It’s not uncommon for an elderly relative to be living with their younger family. Or perhaps you have a relative that lives on their own and you can’t visit as often as you’d like. Worrying about an aging family member certainly takes it’s toll, and it’s often the case that they won’t accept our help!

But did you know that there are little changes you could make to make their life a little easier? We’re not talking about huge renovations either! Just some quick, simple tips to help you sleep better at night and for your older relative to live life to the full!

Make their home visible

I don’t mean put them on display! But if you have an elderly relative that lives in a home that’s set back from the curb, down a winding lane or perhaps in a busy terraced street – you could make it easier for visitors and even the emergency services to locate their home as quickly as possible.

Home address signs are ideal in this scenario, as are house numbers and signs that are reflective and illuminate when a light is shined on them. Making the house number visible with a large, clear sign and even with a light above it would also work.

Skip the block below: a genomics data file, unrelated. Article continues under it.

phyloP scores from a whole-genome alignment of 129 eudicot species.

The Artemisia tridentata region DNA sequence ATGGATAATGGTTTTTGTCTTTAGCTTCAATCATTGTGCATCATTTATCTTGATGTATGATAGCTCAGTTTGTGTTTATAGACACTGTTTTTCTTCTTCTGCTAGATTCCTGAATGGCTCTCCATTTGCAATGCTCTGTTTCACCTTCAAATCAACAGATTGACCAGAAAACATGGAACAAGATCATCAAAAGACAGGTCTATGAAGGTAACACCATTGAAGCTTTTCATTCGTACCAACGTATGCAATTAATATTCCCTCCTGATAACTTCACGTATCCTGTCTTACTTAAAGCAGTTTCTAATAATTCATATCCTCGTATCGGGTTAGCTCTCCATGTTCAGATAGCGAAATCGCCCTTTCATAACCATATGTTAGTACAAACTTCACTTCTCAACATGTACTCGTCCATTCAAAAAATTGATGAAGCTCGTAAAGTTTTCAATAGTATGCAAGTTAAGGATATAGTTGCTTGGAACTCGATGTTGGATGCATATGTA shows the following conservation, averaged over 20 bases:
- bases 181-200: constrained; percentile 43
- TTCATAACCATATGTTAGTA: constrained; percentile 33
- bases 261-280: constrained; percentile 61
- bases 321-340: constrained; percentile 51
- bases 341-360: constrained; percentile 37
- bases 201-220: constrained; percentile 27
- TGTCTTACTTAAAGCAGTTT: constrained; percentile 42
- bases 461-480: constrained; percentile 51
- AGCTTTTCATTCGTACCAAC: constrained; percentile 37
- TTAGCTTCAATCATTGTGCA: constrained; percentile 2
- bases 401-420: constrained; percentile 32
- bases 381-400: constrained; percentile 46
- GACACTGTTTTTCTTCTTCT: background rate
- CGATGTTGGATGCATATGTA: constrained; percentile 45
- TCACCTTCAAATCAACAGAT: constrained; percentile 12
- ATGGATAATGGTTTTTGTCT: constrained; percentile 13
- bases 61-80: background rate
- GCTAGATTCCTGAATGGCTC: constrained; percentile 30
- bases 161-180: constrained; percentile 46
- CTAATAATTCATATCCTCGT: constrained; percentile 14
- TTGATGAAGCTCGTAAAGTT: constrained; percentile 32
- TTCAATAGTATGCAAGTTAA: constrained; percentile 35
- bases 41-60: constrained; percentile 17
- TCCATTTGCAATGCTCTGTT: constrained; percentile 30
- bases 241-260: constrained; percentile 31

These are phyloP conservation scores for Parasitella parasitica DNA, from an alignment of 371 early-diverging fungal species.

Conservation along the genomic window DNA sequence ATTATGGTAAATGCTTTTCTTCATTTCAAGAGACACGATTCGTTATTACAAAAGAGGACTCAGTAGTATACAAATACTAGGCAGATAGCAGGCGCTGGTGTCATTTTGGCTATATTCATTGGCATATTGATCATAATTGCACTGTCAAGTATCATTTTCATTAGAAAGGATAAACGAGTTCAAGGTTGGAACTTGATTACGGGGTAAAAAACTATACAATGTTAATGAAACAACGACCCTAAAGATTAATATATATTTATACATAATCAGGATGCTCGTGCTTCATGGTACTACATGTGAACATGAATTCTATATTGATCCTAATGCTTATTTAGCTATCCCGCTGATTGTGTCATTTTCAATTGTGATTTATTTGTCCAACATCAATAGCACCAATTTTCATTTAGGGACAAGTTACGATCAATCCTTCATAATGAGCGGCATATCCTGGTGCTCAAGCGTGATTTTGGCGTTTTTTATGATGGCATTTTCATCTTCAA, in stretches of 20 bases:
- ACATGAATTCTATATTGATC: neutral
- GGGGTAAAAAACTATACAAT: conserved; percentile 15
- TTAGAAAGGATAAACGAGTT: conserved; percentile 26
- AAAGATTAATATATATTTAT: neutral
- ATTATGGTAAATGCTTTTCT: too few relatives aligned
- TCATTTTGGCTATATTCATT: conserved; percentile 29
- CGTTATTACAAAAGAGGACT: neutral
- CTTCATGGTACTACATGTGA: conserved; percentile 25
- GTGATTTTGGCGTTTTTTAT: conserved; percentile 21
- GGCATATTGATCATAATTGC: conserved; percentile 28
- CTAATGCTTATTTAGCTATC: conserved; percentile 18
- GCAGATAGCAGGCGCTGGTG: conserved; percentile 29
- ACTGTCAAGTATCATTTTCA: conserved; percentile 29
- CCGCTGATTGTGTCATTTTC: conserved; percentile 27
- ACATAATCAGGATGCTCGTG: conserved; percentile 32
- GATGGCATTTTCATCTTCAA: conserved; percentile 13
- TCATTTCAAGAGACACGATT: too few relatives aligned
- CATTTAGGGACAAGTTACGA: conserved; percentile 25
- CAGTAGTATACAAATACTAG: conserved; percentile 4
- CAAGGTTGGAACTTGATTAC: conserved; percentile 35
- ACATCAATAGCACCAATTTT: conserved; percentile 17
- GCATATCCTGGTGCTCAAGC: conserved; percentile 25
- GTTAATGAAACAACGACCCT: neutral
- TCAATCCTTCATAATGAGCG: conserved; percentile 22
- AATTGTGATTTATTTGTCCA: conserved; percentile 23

Add advanced and brighter lighting

One out of 3 adults aged 65 or older falls each year and those accidents often have major consequences. Did you know that falls are the leading cause of fatal and nonfatal injuries in adults age 65 and older? To prevent slips, start by checking the lights in your parent’s home. After all, dim lighting can lead to potentially dangerous falls, especially as our eyesight starts to go!

Put night lights in hallways, stairwells and bathrooms. Then look for additional spots where it may be hard to see, such as near the front entrance or close to the bed in the bedroom, and don’t forget to ask them if there is anywhere in particular that they find a bit dark and dingy.

Ensure floors are safe

Again, falls are a major issue. So, to avoid slippery floors, start by surveying each room. Securely tape down rugs or get rid of buckling carpet. Clear clutter that could cause tripping, including electrical or phone wires and cords. Check that the pathway from the bed to the bathroom is obstacle-free. Also, add non-slip mats in areas that can be prone to wetness, such as the bathroom and kitchen.

Make the bathroom fall-proof

We’ve all had a wobbly moment in the bathroom. But for an elderly relative it can be even more dangerous. Particularly at night, if they’re tired or just taken medication. Grab bars are a good starting point to increase safety. Also, look into getting a high-rise toilet.

In the shower, consider putting in a shower chair and replacing wall-mounted shower heads with hand-held ones. More elaborate modifications, such as walk-in bathtubs, may be a good fit for relatives who find it difficult to step into the tub.